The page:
CAMPAIGN 2016: Looking for a little wisdom from past leaders
We need a common enemy to unite us.
Former United States Secretary of State
AT FIRST I COULDN'T REMEMBER WHEN OUR NATION WAS AS DIVIDED AND ANGRY AS IT IS NOW.
But then it came back: the Vietnam War years; the civil rights movement and the riots; and the assassinations of Bobby Kennedy and Martin Luther King.
Those were tough times for America. Like this election. People on both sides are angry and fed up with all kinds of things.
The Wall Street Journal reported this week that some are threatening to bring out their guns if the election doesn't go their way.
Perhaps we do need a common enemy. During Condeleeza's years, many such enemies arose: 9/11, Iraq, Afghanistan, Osama bin Laden, and later the economic meltdown. Each helped focus our attention away from our divisions. But none brought unity for long.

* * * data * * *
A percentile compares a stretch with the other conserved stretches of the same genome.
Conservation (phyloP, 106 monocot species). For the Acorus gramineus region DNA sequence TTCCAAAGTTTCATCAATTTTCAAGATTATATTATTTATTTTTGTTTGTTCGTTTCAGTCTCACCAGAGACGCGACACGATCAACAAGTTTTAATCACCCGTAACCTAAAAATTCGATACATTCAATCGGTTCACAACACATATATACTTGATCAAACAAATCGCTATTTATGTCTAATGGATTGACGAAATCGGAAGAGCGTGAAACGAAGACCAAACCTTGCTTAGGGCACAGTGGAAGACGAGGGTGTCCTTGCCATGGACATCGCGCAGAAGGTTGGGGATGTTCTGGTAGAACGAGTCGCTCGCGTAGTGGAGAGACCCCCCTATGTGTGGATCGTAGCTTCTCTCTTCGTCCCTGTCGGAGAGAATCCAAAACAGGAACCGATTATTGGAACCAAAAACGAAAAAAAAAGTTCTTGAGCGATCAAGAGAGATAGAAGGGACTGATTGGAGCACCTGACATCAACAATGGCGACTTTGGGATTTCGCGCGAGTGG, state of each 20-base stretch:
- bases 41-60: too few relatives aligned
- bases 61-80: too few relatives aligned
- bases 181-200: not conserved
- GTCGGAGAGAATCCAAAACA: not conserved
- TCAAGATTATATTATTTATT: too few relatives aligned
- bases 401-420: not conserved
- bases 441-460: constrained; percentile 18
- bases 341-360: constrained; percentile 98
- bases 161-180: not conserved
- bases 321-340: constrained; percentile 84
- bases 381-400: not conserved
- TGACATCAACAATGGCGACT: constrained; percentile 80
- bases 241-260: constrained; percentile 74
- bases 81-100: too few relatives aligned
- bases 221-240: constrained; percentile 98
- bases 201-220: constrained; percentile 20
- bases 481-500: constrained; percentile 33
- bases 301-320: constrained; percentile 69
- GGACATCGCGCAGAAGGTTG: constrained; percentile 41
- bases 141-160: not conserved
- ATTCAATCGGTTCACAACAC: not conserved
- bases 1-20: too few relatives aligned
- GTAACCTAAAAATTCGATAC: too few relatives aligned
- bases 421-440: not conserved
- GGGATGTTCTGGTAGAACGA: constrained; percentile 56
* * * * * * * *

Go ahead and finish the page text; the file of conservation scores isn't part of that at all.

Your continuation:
Where — and when — will we get leaders who can bring us together?
CONDOLEEZA RICE (born 1954) IS AN AMERICAN POLITICAL SCIENTIST AND DIPLOMAT. She served as the 66th U.S. Secretary of State.
Rice was the first female African-American Secretary of State and was President George W. Bush's National Security Adviser during his first term. Rice also served on the National Security Council.
Before joining the Bush Administration, she was a professor of political science at Stanford University.
Following her confirmation as Secretary of State, Rice pioneered the policy of Transformational Diplomacy directed toward expanding the number of responsible democratic governments in the world and especially in the Greater Middle East. That policy faced challenges as Hamas captured a popular majority in Palestinian elections, and influential countries including Saudi Arabia and Egypt maintained authoritarian systems with U.S. support. She logged more miles traveling than any other Secretary of State before her.
In March 2009, Rice returned to Stanford University as a political science professor. In September 2010, she became a faculty member of the Stanford Graduate School of Business and a director of its Global Center for Business and the Economy.